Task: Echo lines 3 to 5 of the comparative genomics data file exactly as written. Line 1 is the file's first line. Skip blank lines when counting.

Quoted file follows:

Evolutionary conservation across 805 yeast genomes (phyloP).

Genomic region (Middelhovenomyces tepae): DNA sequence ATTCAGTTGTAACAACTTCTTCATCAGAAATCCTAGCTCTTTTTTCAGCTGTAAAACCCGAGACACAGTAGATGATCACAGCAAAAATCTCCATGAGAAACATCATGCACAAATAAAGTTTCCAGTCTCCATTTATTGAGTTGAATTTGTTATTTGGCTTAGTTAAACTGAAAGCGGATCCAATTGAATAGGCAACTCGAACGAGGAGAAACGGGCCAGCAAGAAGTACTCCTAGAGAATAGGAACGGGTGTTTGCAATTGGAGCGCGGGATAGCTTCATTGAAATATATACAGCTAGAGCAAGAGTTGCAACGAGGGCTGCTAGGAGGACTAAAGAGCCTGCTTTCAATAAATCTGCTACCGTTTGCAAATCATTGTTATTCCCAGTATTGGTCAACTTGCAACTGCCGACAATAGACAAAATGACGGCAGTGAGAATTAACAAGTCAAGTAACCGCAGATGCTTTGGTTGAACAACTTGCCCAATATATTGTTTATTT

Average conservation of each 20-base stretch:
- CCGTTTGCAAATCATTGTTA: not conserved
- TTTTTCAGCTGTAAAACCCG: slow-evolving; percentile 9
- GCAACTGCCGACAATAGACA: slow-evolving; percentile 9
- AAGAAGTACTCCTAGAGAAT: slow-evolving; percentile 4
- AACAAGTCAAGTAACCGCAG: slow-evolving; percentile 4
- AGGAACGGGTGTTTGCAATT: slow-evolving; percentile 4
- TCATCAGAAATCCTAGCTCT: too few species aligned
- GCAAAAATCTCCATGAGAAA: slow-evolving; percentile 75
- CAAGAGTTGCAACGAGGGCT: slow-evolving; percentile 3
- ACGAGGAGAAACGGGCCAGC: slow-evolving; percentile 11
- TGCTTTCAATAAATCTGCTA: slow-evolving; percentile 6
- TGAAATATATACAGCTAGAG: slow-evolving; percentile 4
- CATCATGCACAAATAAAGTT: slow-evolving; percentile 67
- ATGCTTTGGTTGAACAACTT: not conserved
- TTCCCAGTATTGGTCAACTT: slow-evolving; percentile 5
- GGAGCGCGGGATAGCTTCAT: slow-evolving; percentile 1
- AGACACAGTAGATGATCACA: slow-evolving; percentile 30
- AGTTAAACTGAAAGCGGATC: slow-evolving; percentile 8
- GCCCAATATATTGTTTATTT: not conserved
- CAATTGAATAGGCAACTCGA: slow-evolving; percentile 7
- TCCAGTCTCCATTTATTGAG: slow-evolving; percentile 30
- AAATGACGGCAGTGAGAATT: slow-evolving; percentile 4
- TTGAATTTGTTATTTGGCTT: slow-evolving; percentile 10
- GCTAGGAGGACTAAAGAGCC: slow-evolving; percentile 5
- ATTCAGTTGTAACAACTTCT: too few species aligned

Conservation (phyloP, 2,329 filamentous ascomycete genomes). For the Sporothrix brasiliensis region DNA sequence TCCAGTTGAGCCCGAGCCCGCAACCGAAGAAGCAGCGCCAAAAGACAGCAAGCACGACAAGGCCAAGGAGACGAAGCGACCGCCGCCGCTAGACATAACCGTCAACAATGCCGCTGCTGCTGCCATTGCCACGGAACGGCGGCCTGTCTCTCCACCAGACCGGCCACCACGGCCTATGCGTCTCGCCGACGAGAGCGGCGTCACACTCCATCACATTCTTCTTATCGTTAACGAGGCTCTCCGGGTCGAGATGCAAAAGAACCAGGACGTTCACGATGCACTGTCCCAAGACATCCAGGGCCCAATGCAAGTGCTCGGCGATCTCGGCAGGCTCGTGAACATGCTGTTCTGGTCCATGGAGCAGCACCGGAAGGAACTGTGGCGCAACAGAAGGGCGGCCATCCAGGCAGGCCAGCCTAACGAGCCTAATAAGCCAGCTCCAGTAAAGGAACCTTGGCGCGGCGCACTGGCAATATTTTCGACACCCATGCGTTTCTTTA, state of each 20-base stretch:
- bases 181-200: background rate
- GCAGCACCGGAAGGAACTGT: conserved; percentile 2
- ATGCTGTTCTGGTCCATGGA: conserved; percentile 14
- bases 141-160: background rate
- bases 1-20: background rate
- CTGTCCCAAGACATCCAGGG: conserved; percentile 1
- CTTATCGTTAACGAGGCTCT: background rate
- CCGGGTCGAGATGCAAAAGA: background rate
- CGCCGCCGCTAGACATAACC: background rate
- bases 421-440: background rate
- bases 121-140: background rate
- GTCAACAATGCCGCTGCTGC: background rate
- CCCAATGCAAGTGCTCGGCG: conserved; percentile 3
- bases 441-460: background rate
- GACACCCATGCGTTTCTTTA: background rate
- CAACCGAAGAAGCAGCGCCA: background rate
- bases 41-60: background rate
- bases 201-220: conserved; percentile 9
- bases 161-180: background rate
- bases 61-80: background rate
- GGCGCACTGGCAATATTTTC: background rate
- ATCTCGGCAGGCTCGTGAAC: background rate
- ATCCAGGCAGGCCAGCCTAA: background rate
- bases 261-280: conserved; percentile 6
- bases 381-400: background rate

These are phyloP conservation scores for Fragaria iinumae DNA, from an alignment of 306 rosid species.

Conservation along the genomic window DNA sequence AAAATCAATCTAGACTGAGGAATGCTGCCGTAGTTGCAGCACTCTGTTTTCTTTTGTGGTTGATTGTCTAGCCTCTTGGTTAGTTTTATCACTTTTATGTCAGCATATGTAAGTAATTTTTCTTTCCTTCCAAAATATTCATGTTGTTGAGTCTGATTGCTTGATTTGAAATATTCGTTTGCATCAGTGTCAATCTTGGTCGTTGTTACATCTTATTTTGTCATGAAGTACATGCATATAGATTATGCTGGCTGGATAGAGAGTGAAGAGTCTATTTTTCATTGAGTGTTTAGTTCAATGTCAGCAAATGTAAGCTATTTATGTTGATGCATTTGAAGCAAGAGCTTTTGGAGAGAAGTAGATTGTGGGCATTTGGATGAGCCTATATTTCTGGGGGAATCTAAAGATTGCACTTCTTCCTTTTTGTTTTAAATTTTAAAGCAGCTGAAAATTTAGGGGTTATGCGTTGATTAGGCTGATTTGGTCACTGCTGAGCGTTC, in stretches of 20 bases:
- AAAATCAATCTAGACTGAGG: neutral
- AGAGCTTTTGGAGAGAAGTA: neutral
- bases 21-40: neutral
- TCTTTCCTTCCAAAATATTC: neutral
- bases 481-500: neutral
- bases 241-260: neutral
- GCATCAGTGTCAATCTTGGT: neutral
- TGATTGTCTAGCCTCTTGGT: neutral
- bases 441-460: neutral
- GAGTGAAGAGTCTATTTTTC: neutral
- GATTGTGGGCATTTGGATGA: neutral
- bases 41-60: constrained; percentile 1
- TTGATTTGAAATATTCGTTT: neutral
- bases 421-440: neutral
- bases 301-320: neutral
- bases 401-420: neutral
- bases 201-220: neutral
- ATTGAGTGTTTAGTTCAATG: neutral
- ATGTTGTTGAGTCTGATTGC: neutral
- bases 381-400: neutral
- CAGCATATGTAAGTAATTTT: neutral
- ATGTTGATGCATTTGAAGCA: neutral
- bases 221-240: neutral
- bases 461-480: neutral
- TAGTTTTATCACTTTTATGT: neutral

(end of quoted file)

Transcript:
Average conservation of each 20-base stretch:
- CCGTTTGCAAATCATTGTTA: not conserved
- TTTTTCAGCTGTAAAACCCG: slow-evolving; percentile 9